"Addiction-credentialed physician" means a physician who holds a board certification in addiction medicine from the American Board of Addiction Medicine, a subspecialty board certification in addition to certification in psychiatry from the American Board of Psychiatry and Neurology, or subspecialty board certification in addiction medicine from the American Osteopathic Association. DMAS also recognizes physicians with the DATA 2000 buprenorphine waiver and physicians treating addiction who have specialty training or experience in addiction medicine or addiction psychiatry. If treating adolescents, "addiction-credentialed physician" means an addiction-credentialed physician who also has experience and specialty training with adolescent medicine.

"Adherence" means the individual receiving treatment has demonstrated his ability to cooperate with, follow, and take personal responsibility for the implementation of his treatment plans.

"Adolescent" means an individual from 12 years of age to 20 years of age.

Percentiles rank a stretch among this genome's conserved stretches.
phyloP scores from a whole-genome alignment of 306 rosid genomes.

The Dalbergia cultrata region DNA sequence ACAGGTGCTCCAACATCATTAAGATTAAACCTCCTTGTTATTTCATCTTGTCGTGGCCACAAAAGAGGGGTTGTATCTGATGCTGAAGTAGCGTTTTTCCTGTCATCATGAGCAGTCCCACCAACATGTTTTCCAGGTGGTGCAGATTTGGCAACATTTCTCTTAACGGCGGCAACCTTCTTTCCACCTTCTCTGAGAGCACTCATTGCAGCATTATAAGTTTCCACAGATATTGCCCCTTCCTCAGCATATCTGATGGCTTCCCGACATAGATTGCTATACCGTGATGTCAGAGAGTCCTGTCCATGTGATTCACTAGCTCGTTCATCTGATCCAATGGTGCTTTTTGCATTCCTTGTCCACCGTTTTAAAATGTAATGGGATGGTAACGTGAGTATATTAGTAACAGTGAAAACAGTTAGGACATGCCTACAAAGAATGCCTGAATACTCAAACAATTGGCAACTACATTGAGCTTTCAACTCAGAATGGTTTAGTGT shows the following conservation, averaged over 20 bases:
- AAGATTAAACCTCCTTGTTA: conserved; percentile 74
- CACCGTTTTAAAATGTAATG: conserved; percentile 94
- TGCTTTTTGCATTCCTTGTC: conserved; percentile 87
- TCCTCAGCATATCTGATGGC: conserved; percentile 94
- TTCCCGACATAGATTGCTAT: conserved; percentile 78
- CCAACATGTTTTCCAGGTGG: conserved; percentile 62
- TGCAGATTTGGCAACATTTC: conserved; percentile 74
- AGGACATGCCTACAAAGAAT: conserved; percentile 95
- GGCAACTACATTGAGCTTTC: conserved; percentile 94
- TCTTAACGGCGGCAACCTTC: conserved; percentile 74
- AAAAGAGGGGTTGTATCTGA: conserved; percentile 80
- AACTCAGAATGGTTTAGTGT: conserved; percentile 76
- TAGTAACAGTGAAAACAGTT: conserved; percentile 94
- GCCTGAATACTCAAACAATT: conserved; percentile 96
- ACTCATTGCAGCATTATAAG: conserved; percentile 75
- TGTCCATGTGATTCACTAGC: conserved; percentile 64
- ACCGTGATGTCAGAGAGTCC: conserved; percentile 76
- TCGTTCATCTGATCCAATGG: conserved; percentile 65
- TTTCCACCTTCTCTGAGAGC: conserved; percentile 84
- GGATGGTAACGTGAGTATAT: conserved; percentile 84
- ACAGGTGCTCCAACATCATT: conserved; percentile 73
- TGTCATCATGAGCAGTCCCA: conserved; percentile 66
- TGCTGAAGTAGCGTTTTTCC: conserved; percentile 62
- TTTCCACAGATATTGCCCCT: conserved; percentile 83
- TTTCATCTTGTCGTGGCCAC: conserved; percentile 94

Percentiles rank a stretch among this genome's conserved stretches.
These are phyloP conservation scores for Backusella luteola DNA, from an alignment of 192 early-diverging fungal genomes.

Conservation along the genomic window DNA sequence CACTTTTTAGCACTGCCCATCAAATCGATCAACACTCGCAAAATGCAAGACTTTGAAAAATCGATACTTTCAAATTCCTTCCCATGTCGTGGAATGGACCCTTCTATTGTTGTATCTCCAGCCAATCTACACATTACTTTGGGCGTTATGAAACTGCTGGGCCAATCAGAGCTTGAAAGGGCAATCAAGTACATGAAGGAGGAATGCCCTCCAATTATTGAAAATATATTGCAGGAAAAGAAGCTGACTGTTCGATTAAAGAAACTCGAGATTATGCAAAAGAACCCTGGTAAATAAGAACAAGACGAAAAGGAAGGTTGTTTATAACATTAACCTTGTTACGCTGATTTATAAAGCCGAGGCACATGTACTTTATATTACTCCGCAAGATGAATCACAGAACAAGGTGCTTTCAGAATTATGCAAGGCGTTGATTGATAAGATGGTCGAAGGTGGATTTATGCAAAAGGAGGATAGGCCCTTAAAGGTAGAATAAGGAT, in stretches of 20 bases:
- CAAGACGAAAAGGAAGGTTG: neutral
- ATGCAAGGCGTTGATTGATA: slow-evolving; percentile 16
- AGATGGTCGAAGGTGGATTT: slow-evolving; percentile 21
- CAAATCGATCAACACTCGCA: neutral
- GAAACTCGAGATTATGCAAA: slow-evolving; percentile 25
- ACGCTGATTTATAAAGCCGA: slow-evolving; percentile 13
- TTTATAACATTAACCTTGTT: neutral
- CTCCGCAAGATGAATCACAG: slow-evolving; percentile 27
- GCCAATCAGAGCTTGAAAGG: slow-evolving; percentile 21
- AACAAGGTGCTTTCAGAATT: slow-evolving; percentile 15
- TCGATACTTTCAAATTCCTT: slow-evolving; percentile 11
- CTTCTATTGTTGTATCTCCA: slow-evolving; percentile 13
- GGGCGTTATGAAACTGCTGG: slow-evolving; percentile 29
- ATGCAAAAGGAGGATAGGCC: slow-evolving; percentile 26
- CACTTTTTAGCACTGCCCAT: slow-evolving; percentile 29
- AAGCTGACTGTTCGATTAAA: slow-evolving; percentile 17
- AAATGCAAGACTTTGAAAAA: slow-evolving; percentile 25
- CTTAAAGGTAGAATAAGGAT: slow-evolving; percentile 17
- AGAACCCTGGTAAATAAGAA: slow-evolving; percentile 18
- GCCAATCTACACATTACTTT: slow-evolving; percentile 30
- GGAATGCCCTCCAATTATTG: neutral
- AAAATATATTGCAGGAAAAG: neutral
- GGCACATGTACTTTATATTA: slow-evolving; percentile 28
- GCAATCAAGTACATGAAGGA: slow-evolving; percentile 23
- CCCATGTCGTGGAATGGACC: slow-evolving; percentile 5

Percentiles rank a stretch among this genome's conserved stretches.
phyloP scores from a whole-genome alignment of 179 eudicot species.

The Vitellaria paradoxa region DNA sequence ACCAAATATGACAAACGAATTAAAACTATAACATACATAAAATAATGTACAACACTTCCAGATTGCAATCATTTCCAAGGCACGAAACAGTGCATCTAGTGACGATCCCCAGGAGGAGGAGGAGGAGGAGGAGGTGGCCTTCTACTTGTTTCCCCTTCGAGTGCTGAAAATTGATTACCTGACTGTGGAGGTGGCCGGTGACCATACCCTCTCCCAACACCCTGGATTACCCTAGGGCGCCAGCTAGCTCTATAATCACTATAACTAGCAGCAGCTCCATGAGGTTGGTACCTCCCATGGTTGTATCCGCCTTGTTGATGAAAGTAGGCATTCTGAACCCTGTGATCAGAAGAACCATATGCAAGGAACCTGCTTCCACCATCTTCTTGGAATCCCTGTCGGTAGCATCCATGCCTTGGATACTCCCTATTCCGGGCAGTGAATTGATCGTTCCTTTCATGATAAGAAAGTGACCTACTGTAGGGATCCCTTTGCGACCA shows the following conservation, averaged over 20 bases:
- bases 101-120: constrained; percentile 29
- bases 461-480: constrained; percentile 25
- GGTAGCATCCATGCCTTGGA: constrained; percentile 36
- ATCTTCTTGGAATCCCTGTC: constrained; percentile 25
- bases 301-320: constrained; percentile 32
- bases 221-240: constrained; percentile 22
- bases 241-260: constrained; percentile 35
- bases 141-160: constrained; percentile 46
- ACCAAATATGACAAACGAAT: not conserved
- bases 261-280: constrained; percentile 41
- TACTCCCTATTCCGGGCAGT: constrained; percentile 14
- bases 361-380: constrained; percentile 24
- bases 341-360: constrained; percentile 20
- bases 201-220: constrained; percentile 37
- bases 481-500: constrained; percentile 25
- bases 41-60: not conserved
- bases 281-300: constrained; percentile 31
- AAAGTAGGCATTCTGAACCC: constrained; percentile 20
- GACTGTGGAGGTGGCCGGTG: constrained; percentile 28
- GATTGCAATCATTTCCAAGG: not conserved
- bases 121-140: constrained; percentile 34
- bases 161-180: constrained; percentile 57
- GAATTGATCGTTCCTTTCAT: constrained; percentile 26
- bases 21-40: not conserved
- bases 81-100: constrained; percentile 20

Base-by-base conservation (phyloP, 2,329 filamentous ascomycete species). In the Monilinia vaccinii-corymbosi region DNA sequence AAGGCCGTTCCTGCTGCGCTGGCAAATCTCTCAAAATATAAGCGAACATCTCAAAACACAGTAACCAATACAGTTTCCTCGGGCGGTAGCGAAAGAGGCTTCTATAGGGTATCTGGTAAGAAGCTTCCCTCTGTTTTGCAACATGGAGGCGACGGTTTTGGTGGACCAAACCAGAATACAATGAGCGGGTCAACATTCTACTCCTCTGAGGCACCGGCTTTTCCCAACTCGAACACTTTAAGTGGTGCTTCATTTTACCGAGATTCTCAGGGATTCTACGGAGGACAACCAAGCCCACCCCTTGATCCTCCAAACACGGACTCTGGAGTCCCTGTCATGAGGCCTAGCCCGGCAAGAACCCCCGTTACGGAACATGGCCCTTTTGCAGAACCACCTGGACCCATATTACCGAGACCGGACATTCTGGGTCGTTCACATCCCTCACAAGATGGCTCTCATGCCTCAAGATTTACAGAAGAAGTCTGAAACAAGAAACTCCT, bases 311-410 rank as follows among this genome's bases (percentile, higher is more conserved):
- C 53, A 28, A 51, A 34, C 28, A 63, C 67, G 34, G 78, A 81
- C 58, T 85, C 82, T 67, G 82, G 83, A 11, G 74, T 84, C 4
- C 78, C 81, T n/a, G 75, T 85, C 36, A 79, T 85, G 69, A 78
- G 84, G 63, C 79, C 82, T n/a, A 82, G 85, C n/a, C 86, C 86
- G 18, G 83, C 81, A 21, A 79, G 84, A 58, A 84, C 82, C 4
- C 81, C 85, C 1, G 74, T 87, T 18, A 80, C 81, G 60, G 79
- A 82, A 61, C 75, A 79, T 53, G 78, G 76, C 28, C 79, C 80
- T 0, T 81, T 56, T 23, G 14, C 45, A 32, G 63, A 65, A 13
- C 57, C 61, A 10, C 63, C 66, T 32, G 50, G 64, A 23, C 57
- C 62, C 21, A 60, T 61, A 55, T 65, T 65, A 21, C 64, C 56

"Allied health professional" means counselor aides or group living workers who meet the DBHDS licensing requirements for unlicensed staff in residential settings.

"ARTS" means addiction and recovery treatment services.

"ARTS care coordinator" means an employee of DMAS, its contractor, or an MCO who is a licensed practitioner of the healing arts, including a physician or medical director, licensed clinical psychologist, licensed clinical social worker, licensed professional counselor, licensed substance abuse treatment practitioner, licensed marriage and family therapist, nurse practitioner, or registered nurse with two years of clinical experience in the treatment of substance use disorders. The ARTS care coordinator performs independent assessments of requests for all ARTS intensive outpatient programs (ASAM Level 2.1); partial hospitalization programs (ASAM Level 2.5); residential treatment services (ASAM Levels 3.1, 3.3, 3.5, and 3.7); and inpatient services (ASAM Levels 3.7 and 4.0).

"ASAM" means the American Society of Addiction Medicine.

"ASAM criteria" means the six different life areas used by the ASAM Patient Placement Criteria to develop a holistic biopsychosocial assessment of an individual that is used for service planning, level of care, and length of stay treatment decisions.

"BHA" means behavioral health authority.

"Biomedical" means biological or physical aspects of a member's condition that require assessment and services that are delivered by appropriately credentialed medical staff, who are available to assess and treat co-occurring biomedical disorders that may be the result of, or independent of, a substance use disorder.